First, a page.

A team of investigators claims to have uncovered a deep-cover spy from Russia’s military intelligence agency, the GRU, who spent a decade as a Latin American jewelry designer and partied with NATO staff in Naples.
Investigators say the woman went by the name Maria Adela Kuhfeld Rivera and told people she met that she was the child of a German father and Peruvian mother, born in the Peruvian city of Callao.
In fact, according to research conducted by Bellingcat in partnership with several media outlets, including La Repubblica in Italy and Der Spiegel in Germany, she was a career GRU officer in Russia and shared with the Guardian prior to publication.
“Rivera” is known to the intelligence community as an illegal, deep-cover agent who is trained to pose as a foreigner. Moscow’s intelligence agencies have used illegals since Soviet times. Sometimes, they live in their fake identities for decades.
Known as “Rivera”, he moved illegally between Rome, Malta and Paris, eventually settling around 2013 in Naples, home of NATO’s Allied Joint Force Command. She established a jewelery boutique called Seren and led an active social life.
Her acquaintances said that by working as a secretary at the Naples branch of the International Lions Club, she was able to befriend many NATO personnel and other allied people. A NATO employee told investigators he had a brief affair with “Rivera.”
Traditionally, illegals have been extremely difficult for counterintelligence agencies to detect, but in a world of biometric data, facial recognition software, and open source investigative possibilities, it has become increasingly difficult for Russia to keep its illegals under the radar.
Krysto Grozev, Bellingcat’s CEO and chief investigator, said in an interview that when he was looking at a leaked database of border crossings logged by Belarusian border guards, he discovered the potential GRU was illegal and provided by a group of opposition hackers. Under the rule of Alexander Lukashenko.
Grozev searched for Russian passport numbers that were used by GRU operatives and received several hits. Most had Russian names, but one stood out: Maria Adela Kuhfeld Rivera.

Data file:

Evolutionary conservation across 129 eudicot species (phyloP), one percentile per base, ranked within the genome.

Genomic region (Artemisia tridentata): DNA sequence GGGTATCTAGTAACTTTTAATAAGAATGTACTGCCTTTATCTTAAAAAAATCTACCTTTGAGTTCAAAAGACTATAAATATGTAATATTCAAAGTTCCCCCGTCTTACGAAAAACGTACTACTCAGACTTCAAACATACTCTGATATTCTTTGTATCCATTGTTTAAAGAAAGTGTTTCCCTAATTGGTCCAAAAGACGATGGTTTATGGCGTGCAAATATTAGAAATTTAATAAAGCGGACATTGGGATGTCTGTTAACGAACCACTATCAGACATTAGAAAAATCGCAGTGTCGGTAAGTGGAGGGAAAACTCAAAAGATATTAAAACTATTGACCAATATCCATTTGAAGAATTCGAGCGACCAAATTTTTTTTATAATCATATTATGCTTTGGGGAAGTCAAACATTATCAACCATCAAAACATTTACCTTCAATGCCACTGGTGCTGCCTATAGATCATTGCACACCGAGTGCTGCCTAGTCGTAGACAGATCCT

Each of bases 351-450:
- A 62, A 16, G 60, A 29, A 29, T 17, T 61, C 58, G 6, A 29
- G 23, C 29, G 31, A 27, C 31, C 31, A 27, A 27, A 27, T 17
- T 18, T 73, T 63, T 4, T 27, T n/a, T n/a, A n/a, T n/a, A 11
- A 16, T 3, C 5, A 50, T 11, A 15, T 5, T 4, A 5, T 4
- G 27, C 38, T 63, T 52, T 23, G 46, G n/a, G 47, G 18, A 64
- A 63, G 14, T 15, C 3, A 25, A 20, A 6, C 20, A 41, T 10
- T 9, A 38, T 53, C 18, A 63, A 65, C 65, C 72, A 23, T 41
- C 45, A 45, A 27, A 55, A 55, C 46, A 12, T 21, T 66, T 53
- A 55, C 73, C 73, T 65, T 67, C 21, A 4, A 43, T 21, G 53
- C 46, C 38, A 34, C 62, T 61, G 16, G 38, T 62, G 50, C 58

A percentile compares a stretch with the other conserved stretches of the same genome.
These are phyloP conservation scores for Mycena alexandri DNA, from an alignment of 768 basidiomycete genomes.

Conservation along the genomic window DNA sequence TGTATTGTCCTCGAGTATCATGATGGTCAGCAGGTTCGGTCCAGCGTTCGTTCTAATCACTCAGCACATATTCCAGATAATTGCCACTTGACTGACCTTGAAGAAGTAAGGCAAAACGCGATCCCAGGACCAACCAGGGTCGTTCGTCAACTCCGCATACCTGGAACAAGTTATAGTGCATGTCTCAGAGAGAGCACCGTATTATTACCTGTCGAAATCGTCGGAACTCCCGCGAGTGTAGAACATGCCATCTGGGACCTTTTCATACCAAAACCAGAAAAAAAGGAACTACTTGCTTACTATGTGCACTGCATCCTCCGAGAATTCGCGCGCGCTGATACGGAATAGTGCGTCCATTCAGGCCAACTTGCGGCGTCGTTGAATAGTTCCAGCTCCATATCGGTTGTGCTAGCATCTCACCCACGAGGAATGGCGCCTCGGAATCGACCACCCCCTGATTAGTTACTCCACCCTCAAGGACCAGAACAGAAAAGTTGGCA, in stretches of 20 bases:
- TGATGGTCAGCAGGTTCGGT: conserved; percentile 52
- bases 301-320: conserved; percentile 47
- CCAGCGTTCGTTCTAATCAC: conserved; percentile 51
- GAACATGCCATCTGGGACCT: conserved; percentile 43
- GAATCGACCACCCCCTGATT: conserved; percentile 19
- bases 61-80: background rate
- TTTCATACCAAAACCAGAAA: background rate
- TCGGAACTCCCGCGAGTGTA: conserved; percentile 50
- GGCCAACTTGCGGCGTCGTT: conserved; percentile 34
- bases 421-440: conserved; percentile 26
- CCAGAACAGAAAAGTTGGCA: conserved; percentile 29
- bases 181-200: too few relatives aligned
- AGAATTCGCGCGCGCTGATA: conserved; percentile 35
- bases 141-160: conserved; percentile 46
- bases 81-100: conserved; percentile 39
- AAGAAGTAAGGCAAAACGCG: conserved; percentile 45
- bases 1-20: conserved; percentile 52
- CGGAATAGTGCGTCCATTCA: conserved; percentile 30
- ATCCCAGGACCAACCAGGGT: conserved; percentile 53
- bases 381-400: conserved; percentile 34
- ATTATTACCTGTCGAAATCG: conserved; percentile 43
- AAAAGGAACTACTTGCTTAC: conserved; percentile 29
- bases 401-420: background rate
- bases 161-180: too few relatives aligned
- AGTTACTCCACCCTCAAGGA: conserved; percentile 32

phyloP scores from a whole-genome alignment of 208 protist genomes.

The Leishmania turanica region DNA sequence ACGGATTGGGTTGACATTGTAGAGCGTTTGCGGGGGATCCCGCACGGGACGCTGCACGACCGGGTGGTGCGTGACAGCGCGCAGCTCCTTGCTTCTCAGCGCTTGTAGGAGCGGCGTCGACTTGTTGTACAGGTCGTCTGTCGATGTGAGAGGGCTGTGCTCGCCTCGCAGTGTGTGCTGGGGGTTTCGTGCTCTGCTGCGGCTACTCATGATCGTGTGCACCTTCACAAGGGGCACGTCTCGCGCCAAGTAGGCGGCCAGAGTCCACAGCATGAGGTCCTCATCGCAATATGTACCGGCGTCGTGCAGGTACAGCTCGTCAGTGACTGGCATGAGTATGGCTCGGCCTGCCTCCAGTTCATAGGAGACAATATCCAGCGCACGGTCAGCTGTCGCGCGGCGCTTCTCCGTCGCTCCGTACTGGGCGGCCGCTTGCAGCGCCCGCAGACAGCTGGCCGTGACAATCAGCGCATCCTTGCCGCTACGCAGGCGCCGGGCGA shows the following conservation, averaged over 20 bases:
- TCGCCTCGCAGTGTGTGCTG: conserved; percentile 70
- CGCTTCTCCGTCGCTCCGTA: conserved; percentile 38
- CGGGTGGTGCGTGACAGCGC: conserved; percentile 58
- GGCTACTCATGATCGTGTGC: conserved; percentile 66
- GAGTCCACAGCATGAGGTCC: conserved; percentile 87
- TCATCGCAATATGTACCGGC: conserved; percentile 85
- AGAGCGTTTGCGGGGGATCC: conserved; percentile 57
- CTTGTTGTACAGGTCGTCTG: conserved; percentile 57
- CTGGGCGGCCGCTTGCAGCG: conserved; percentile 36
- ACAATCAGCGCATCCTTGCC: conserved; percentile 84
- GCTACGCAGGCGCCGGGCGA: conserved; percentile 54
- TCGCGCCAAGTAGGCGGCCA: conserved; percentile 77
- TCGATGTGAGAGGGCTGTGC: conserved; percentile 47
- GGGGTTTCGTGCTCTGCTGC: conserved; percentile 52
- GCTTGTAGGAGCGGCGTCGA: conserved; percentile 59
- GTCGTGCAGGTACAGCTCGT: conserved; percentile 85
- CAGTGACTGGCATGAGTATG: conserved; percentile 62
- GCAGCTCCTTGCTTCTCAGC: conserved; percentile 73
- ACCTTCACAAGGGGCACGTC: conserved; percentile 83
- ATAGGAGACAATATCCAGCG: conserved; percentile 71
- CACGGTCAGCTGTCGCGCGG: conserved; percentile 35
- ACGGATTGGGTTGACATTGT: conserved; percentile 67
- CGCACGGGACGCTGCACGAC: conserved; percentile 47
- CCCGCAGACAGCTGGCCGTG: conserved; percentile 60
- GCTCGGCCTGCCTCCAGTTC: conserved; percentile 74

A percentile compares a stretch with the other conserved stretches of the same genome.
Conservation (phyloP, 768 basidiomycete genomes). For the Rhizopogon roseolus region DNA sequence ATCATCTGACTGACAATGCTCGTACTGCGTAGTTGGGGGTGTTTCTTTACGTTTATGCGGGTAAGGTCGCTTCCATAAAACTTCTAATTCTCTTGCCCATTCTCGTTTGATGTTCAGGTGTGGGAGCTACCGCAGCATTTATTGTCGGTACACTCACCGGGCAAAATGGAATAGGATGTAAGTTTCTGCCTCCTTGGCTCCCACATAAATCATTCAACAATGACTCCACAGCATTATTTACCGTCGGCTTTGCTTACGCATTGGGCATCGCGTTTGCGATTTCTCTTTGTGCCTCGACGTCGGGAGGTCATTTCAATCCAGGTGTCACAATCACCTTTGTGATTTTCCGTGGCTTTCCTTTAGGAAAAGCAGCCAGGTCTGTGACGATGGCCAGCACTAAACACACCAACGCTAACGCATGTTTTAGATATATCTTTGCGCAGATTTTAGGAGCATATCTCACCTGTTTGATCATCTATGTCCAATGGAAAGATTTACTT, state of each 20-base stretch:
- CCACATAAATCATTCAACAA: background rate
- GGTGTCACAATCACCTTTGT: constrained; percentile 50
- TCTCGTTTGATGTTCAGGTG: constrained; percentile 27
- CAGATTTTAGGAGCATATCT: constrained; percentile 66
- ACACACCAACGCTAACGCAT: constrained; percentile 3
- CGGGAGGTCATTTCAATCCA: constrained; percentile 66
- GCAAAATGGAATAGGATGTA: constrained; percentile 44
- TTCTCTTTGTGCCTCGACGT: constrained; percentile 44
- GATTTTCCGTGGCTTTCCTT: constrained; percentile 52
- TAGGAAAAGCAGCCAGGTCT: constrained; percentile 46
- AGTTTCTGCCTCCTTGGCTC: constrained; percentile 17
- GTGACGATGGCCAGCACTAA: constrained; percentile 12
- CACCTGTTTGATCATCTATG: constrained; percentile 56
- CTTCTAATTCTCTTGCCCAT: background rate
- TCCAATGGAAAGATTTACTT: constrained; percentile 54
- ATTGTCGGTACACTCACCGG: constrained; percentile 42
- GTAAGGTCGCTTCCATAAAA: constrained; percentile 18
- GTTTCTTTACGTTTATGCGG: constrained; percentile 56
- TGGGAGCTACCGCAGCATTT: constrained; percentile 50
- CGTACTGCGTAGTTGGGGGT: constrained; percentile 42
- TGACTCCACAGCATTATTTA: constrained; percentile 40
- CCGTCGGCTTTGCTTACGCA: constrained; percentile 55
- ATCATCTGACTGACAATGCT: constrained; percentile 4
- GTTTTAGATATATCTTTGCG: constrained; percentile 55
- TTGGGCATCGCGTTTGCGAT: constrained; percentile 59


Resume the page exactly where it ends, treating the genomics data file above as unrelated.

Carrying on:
Looking more closely at “Rivera,” Grozev discovered that she traveled in a range used by other known GRU operatives with serial numbers on several Russian passports, including the officer convicted of the alleged Novichok poisoning of Bulgarian arms dealer Emilion Gebrev, and the 2018 attack on Sergei Skripal and his daughter in Salisbury. Another GRU officer was involved.
He also discovered that on September 15, 2018, “Rivera” bought a ticket from Naples to Moscow. Earlier in the day, Bellingcat and its Russian investigative partner, Insider, published an article on the two Salisbury poisoners, who traveled under the cover identities of Ruslan Boshirov and Alexander Petrov, noting irregularities in their passport data that suggested they had security service links.
It seems that “Rivera” was withdrawn by her boss, who feared that other operators with the same passport number could be compromised. She does not appear to have left Russia again.
Two months after her sudden departure from Naples, she posted a Facebook status in Italian, apparently as a way to explain her disappearance and silence.
“This is the truth that I must finally reveal … after chemo the hair is now growing back, very little but it is there. I miss everything, but I’m trying to breathe,” she wrote.
Some GRU illegals travel abroad only for quick, short-term missions and regularly change identities, while others like “Rivera” spend years under the same cover identity.
In June, the Netherlands deported a man on a Brazilian passport named Victor Müller Ferreira, accusing him of being a Russian illegal named Sergei Vladimirovich Cherkasov. He had spent a decade building his identity while studying in Ireland and the US and was suspected of trying to infiltrate the International Criminal Court in The Hague.
What is unusual about “Rivera” is that she traveled on a Russian passport, when illegals usually hide their links to Russia or the Soviet Union. It appears that an earlier attempt to pass “Rivera” as a Peruvian citizen failed: an official Peruvian document from 2006 states that her citizenship application was rejected as fraudulent.
Apparently undeterred by this setback, the GRU later relaunched the “Kuhfeld Rivera” identity with a Russian passport. It was a strange decision, but it’s possible that she had already made valuable contacts under that identity and didn’t want to lose them.
Numerous people who met “Kuhfeld Rivera” said she told them her Peruvian mother took her to the Soviet Union in the 1980s and left her there. She had tried various ways to get a Western European passport over the years.
Bellingcat said the real Russian woman behind the fake “Rivera” persona has been identified, based on matching information and photos from various databases and open source research. She did not respond to The Guardian’s requests for comment.